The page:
It popped up in my Facebook Memories yesterday. On this day, one year ago. To say it’s been a roller-coaster ride would be an understatement. When I graduated college, I had this grand idea of what the “real world” was going to be like. I thought I’d be completely independent, I would have a great job and a fabulous apartment. You could say I had it all figured out, or so I thought.
I found out real quick that life after graduating college is hard. Like, hard hard. In fact, looking back on it, graduating was honestly the easiest part. I’m just now beginning to find my footing and trust me, nothing is perfect over here. My life is definitely still a work in progress, but unlike a year ago, I’m excited about what lies ahead of me and it’s because I’ve learned these 10 things:
1. You Aren’t That Special; Humble Yourself
I know, it’s harsh. Definitely a tough pill to swallow in our current everyone-gets-a-trophy society, but it’s the truth. Don’t walk into your new job thinking you’re the best at everything. Just because you went to college and have thousands of followers on social media, doesn’t mean you’re the best at everything or know everything. Sure, you have plenty of skills and unique insights to offer, but you’re not the only one who does.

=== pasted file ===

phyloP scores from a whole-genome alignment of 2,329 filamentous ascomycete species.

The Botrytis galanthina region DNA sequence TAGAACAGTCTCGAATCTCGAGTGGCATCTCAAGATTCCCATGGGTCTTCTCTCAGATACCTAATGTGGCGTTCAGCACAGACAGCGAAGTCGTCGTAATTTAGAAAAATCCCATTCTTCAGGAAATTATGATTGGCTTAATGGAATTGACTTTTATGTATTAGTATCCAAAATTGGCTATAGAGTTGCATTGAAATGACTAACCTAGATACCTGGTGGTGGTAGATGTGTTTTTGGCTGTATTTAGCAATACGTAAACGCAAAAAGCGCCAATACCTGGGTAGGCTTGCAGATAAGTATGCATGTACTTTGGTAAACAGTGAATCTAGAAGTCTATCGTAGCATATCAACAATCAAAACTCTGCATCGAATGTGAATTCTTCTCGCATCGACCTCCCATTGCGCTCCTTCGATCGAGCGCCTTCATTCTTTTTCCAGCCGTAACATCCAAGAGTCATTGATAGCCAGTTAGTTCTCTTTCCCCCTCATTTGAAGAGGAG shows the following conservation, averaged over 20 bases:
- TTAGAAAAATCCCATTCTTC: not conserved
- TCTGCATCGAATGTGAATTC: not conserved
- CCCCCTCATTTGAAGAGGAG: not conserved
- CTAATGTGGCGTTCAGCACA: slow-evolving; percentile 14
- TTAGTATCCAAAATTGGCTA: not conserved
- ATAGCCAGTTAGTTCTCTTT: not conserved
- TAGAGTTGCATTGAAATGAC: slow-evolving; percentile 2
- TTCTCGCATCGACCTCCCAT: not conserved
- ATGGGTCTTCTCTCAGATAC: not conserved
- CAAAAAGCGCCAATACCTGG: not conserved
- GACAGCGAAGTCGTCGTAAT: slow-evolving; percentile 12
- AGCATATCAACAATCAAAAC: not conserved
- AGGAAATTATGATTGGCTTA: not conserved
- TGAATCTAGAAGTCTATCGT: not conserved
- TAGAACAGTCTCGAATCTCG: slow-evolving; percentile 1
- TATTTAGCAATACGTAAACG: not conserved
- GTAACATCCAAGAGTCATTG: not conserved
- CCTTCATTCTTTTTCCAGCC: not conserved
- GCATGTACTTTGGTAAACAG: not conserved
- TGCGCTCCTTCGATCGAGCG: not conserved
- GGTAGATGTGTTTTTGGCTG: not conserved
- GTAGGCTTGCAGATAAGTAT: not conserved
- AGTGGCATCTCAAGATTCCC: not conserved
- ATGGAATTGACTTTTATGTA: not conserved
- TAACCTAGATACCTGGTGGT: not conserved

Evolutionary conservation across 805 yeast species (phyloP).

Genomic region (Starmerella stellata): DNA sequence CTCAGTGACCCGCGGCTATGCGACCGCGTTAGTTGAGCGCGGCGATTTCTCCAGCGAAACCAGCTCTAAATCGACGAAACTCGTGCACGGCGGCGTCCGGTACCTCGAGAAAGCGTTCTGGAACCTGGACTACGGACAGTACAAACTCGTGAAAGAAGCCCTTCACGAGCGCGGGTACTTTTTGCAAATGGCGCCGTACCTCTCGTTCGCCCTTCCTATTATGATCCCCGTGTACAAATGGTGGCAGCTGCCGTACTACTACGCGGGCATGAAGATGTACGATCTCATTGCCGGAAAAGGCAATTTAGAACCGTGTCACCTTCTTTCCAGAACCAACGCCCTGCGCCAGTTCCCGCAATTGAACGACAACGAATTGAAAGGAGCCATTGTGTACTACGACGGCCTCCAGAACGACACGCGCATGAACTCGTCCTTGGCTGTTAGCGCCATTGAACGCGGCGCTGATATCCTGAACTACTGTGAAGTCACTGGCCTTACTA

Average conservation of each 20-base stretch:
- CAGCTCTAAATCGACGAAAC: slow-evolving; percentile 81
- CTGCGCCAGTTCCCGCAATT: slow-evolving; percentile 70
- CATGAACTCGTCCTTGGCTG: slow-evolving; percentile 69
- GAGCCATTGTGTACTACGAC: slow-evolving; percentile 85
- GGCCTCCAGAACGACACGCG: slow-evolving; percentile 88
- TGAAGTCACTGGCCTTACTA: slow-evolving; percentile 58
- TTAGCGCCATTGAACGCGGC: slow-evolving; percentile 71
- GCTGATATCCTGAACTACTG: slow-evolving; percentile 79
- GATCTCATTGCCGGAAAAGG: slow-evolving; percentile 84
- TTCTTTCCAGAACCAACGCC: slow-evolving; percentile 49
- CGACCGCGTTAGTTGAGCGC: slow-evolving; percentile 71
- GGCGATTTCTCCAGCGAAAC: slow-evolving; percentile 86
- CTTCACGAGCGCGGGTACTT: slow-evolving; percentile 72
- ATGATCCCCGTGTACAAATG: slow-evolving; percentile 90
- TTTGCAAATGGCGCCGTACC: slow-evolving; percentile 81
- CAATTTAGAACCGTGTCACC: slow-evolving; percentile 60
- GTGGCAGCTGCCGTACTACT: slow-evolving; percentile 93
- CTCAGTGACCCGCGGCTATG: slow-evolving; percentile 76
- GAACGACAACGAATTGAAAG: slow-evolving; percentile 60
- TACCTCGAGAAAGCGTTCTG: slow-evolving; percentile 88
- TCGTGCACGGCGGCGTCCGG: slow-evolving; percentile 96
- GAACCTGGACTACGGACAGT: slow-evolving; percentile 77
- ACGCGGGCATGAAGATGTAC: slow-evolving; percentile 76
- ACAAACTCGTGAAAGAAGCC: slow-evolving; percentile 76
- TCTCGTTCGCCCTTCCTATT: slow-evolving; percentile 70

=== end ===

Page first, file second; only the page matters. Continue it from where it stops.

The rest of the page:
I thought that because I graduated Summa Cum Laude, never received a B in my entire life and won tons of awards for my writing, I’d automatically be trusted in the workplace. Wrong. So wrong. You could have some of the greatest ideas on the planet, but realistically, no one will believe you do when you’re fresh out of college. So make them believe. Humble yourself and put in the work. You’ll need to prove yourself in order to establish your credibility. As an entry-level employee, you’re the lowest on the totem pole and you’re going to have to work really hard to get to the top of it.
Now this is not to say don’t have confidence in yourself or don’t fight for your ideas to be heard, but don’t automatically expect people in your workplace to treat you like you’re an expert in your field—because you’re not, but one day you will be and maybe even their boss, too.
2. You Won’t Have Your Dream Job
Another harsh truth. Unless you have insane connections, have had everything handed to you in life or have really great luck, chances are you’re not going to come out of college and land a senior-level position that pays six-figures. You’ll have to fight your way up the chain. Be appreciative for every job you have along the way because they’re grooming you for that dream job. You will struggle! I had to work two jobs when I first graduated college and one was a cashiering job—nothing at all to do with marketing. But remember, there’s no elevator to success, you have to take the stairs!